CRAP! I need a sound booth!

While I would love, love, love to be able to plunk down a couple grand and have the people at Whisperroom or GK Acoustics send me their top of the line Vocal Booth, the day when I will be able to do that has not yet arrived, so . . .

I cranked up Google and started searching for ways to improve my sound. Since I, like most actors I know, am on a very limited budget, my aim is to produce professional quality sounds, at dollar-store prices.

I start searching for DIY voice-booth designs. There are several available on the internet for free or for a small fee. In addition, if you search through the various VO message boards, you will find many talented, generous people who willingly share what they have done and what has worked for them.

One of the designs I came across during my explorations, was created by a musician named Tim O'Brien. His design is clever, portable and most important, cheap!

Now although Mr. O'Brien is not a voiceover guy, I thought that some of you guys might find his design of interest, so here it is, Tim O'Brien's DIY SoundBooth / SoundWall.

Tuesday, October 09, 2007

Ladle Rat Rotten Hut

A quote from Don LaFontaine: "Devote yourself to the service of the words and you're halfway there."

The Service of the Words. . .

But what if they are the wrong words? Can you still serve them?

Arthur Godfrey read a story on his TV show back in the 1950s titled "Ladle Rat Rotten Hut" which when read aloud and with the right emphasis, reveals itself to be the epic tale, "Little Red Riding Hood". Although the words themselves may be wrong, the meaning remains intact if you a) read them aloud, b) emphasize them correctly and c) "Devote yourself to the service of the words".

There is an audio file of "Ladle Rat Rotten Hut" on this page which you can listen to. You can find the complete text of the original book "Anguish Languish" by Howard Chace on Kevin Rice's site.

Why don't you try one of these "Furry Tells" as an exercise?

Friday, October 05, 2007

Speaking of Games

D.B. Cooper and Pat Fraley, two of my voiceover heroes, recently made a fabulous presentation at the Game Developers Conference in Austin Texas. This is great stuff folks. Go check it out. You can even download an audio file of their presentation!

What's up in the world of Cartoons?

Many people who go into voiceover secretly desire to get into animation. I mean let's face it folks, are the people who voice "The Simpsons" some of the luckiest actors around or what! Anyway, I recently came across Cartoon Brew which is a fantastic site for people who want to know what's happening in the world of animation. Why not take a look?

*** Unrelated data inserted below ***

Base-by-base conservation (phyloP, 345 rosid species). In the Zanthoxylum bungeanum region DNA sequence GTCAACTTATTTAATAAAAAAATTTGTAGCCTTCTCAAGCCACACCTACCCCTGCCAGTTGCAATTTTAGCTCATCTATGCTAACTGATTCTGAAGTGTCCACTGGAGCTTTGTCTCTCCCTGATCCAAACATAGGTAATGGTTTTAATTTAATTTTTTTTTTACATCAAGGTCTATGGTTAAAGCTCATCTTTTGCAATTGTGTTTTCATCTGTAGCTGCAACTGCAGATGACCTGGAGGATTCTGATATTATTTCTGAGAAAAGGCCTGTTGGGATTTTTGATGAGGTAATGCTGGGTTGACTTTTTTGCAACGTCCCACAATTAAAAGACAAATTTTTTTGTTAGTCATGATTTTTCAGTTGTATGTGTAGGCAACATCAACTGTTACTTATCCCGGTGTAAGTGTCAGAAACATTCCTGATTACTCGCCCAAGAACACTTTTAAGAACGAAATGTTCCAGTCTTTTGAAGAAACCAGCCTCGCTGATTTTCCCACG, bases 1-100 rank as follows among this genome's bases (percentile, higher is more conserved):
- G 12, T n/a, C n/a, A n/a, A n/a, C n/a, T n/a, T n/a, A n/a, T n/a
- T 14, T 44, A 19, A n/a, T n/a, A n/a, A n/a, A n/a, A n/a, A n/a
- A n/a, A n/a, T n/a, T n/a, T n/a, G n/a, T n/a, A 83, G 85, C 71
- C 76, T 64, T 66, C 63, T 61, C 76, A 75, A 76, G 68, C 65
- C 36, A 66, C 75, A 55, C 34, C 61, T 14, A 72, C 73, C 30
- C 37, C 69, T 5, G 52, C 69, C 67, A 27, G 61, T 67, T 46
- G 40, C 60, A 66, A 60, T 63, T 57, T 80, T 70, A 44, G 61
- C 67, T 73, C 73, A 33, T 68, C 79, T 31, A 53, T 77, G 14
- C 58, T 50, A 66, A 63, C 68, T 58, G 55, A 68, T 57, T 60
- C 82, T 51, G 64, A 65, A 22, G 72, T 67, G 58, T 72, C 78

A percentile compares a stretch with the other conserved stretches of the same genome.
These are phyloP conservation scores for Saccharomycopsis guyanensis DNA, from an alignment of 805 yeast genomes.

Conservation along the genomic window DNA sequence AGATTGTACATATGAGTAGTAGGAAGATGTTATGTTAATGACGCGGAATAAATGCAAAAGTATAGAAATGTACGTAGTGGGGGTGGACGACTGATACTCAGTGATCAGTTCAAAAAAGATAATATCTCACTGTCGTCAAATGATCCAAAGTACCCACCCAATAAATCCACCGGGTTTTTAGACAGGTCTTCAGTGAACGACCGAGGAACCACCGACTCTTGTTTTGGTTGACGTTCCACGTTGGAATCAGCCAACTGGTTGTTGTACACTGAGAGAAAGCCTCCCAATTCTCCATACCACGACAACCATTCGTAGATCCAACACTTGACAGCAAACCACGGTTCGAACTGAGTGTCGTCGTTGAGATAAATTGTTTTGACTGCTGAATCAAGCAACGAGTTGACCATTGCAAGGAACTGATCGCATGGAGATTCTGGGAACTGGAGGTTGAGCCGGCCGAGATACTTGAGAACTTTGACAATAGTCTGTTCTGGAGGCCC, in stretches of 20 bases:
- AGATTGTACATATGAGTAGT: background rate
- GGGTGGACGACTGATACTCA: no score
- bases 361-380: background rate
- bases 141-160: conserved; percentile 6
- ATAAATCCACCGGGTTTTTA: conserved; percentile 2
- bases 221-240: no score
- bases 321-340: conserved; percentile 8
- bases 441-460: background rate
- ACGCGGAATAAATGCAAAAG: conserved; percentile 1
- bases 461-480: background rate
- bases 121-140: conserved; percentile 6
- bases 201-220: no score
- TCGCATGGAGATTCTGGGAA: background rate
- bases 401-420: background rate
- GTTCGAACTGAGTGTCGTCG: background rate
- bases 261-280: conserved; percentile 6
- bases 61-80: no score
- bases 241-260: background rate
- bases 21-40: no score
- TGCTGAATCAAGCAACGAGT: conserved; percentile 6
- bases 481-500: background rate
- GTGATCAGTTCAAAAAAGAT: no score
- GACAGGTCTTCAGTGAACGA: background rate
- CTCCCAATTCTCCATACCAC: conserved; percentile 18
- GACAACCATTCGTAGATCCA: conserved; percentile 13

Monday, October 01, 2007

Voice acting is hard work

Man oh man did I have a tough day at the office. Well the studio.

I reported to Everest Productions for an ADR session and went into the studio as I've done countless times before ready to give it my acting all.

Everest handles production for EBRU TV, a Turkish TV company in New Jersey. I've been doing ADR work there off and on for over almost two years.

For those of you unfamiliar with ADR or Automatic Dialog Replacement work, that's when you have a movie or TV program that has already been completed but one reason or another, some or all of the dialog of the on-screen actors needs to be replaced. A voiceover actor is hired to record the new and hopefully improved, replacement dialog. Sometimes, they do this to remove cuss words for distribution on regular network TV and such.

The stuff I've been doing is replacing stuff that was originally recorded in one language and has been translated into another language. In this case, it was a Turkish TV show entitled "The Teacher" which we were dubbing into English.

You still with me? OK.

So we get through the first several sets of dubs and all is well. Then my director suddenly realizes that the character I am voicing has some very long, wordy speeches in this episode and the guy who did the script translation did'nt do such a good job matching the translated dialog to the lip-flap.

In ADR work, the dialog and the voiceover actor try to match the lip-flap or mouth movements, of the actor on-screen as perfectly as possible. Otherwise you get that really bad Kung-Fu movie effect where you see the actors lips moving but there are no words coming out or you can hear the actors voice but the on-screen actor's lips don't move until 2 or 3 seconds later.

OK, so now the fun begins.

Most of the speeches this particular character has in the show are approximately the length of the Manhattan yellow pages. Undaunted, my director says to me, "here's what you're going to say". I snatch up my pen and we furiously try to re-write the dialog to better match the lip flaps.

So here are the ingredients for this particularly tasty stew:

Two - episodes that need to be completed tonight in order to meet the scheduled deadlines.

One - actor who never took a class in speed-writing or stenography. My handwriting is at best chicken scratch and at worst heiroglyphics.

One - director / recording engineer who has had a long day and is short on patience.

One - gaggle of kids running around the office, just outside the studio door, due to a Turkish Holiday!

Yummy Yum Yum!!

Needless to say, we got through it and while there were a few cuts and bruises, nobody got seriously injured . . . not even the kids.

If anybody ever tells you that voiceover work is easy, tell him he clearly doesn't know what he's talking about.